One person’s “beautiful” is another person’s “dowdy,” and someone’s pronouncement of “architectural significance” is another’s “obsolescence.” These are the terms people are using in a clash over zoning and related plans that will likely shape a historic part of New York City for the future. Consider the character and skyline of Manhattan’s Midtown East, where New York icons such as Grand Central Terminal, the Chrysler Building, the Lever House, and the Look Building stand out among the mix of old and new buildings. Some say the area is falling behind and is a dead zone for new business development, but others cherish its character and say that quality is integral for its future success.
Now picture this area if developers construct many new, huge glass office towers, of the types we see in the Times Square vicinity and other city neighborhoods. What might the future look like in Midtown East? Would it remain a livable, walkable neighborhood for residents and others if it becomes home to a sea of humongous office towers? Would the changes kill the area’s uniqueness and what has made it one of the world’s most famous neighborhoods?
The makeup and quality of life in a 73-block area of Manhattan’s Midtown East are very much at stake as the Bloomberg Administration seeks major zoning changes before the end of Mayor Michael Bloomberg’s term this year. Most everyone involved, from the administration to civic leaders to real estate and construction interests, agree that Midtown East – an area roughly from East 39th Street to East 57th Street between Second and Fifth avenues – needs some dedicated investment and zoning changes. But some say a push for bigger and bigger office towers without significant consideration of the neighborhood’s historic landmarks, transit, public space, and livability is going to create a sterile, congested neighborhood and kill the qualities that made this neighborhood so rich in the first place.
The sides have profound variations in their visions, ideas, and priorities. The Bloomberg Administration’s priority, through the New York City Department of City Planning (DCP), is to jump-start the building of office towers in a neighborhood that has seen the construction of only two new office buildings in the last decade. Commercial, real estate, and construction interests say the rezoning will generate new construction and thousands of new jobs. However, others, from the Municipal Art Society (MAS) and the Historic Districts Council to some New York City Council members, Community Boards, and architect Robert A.M. Stern, contend that the city’s initiative is narrow, rash, and possibly careless. It ignores the need for residential space and will harm the neighborhood’s landmarks and its quality of life, produce horrible congestion, and shortchange investment in transit, critics say.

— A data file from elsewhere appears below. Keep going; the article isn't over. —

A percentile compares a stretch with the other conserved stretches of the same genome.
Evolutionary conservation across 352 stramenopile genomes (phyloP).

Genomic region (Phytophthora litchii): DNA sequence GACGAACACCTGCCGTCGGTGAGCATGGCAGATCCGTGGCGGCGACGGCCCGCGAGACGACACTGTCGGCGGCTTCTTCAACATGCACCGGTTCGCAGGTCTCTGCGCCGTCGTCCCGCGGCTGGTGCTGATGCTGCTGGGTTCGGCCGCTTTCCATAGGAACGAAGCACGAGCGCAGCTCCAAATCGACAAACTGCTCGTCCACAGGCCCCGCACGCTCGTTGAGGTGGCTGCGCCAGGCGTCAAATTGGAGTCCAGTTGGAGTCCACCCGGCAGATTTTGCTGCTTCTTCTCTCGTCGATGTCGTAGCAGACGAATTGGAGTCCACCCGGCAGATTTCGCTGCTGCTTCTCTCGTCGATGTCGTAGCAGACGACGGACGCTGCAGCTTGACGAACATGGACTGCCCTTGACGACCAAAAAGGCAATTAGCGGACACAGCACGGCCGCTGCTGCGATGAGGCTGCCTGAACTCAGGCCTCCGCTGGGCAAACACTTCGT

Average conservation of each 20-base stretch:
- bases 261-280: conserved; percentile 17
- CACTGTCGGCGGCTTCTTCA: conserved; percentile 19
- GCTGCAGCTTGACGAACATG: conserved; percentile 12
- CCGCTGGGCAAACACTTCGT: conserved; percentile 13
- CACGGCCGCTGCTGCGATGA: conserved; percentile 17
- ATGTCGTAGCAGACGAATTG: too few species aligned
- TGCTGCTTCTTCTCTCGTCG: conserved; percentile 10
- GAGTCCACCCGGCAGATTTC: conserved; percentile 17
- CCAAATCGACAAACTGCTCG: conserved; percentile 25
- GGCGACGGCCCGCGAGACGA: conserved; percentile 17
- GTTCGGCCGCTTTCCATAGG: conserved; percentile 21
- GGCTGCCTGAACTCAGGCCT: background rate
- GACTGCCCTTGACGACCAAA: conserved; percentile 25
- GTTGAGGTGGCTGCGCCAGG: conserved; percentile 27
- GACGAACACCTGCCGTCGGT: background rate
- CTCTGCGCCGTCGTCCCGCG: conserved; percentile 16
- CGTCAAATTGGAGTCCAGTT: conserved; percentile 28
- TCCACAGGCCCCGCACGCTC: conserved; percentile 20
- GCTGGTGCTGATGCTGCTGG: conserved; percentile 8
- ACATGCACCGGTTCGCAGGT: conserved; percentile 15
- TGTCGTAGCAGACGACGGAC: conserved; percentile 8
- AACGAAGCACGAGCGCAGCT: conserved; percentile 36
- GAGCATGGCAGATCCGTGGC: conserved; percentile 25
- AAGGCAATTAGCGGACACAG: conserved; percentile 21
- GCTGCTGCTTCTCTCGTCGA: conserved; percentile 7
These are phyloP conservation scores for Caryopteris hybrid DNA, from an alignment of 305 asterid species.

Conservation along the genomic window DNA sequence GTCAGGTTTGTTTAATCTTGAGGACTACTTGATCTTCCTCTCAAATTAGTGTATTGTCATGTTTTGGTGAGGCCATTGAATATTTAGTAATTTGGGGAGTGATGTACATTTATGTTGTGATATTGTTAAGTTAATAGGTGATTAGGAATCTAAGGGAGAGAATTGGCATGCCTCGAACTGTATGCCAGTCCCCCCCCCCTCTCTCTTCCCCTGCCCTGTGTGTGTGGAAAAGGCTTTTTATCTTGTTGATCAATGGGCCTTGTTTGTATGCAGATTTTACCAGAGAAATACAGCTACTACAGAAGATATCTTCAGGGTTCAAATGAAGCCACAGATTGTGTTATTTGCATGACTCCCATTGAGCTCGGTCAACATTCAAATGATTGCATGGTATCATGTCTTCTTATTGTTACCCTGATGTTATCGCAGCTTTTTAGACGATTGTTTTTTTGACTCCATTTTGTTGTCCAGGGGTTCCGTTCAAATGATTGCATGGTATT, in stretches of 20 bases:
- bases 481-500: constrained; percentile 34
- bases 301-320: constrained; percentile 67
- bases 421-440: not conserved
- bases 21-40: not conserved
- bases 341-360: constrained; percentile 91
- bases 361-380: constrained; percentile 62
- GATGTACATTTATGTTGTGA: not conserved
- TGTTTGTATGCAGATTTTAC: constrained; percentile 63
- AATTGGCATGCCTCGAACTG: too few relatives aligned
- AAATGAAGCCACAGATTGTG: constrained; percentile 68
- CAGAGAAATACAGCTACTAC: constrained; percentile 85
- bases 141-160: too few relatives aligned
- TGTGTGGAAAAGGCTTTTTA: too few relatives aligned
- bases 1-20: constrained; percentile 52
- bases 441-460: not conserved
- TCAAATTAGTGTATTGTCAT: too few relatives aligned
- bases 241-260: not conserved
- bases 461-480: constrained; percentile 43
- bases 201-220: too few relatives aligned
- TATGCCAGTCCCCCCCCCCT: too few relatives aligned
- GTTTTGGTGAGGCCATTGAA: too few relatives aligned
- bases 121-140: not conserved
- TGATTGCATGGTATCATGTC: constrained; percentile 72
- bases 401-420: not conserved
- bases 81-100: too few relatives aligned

Could the beautiful views of the iconic Chrysler Building and Grand Central Terminal be forever obscured by the type of development rezoning ushers in?
The upcoming weeks and months will be crucial as the public gets more opportunities to weigh in on the proposal. A formal land-use review process is underway. Moreover, in response to the strong reaction the rezoning effort has already engendered, city planners have hired a team of urban planning and engineering consultants to lead public workshops and produce a plan for the streetscape and address concerns about crowded sidewalks and a lack of green space.
Simply put, the forces behind a massive rezoning prioritizing new office towers believe that these changes are necessary so that New York can compete with cities such as London and Tokyo. Some 80 percent of the buildings in this district are more than 50 years old. Those against the city’s push say the plan overemphasizes huge commercial buildings that would obliterate the distinctiveness and heritage of some of New York’s most iconic landmarks and their surrounding neighborhood. Here’s a look at the important elements, what some of the key players say, and the next steps.
The City’s Rezoning Proposal
New York City established the current zoning for Midtown East some 30 years ago. Now the city’s planners say they want to “seed” the area with new, state-of-the-art, and sustainable mega-size office buildings. To do so, the city would allow much higher density and support developers assembling large parcels for commercial building development. The plan puts primacy on the development of Class A office space (defined as buildings that compete for the most prestigious office users at rents above average for the area and that have state-of-the-art systems and excellent accessibility).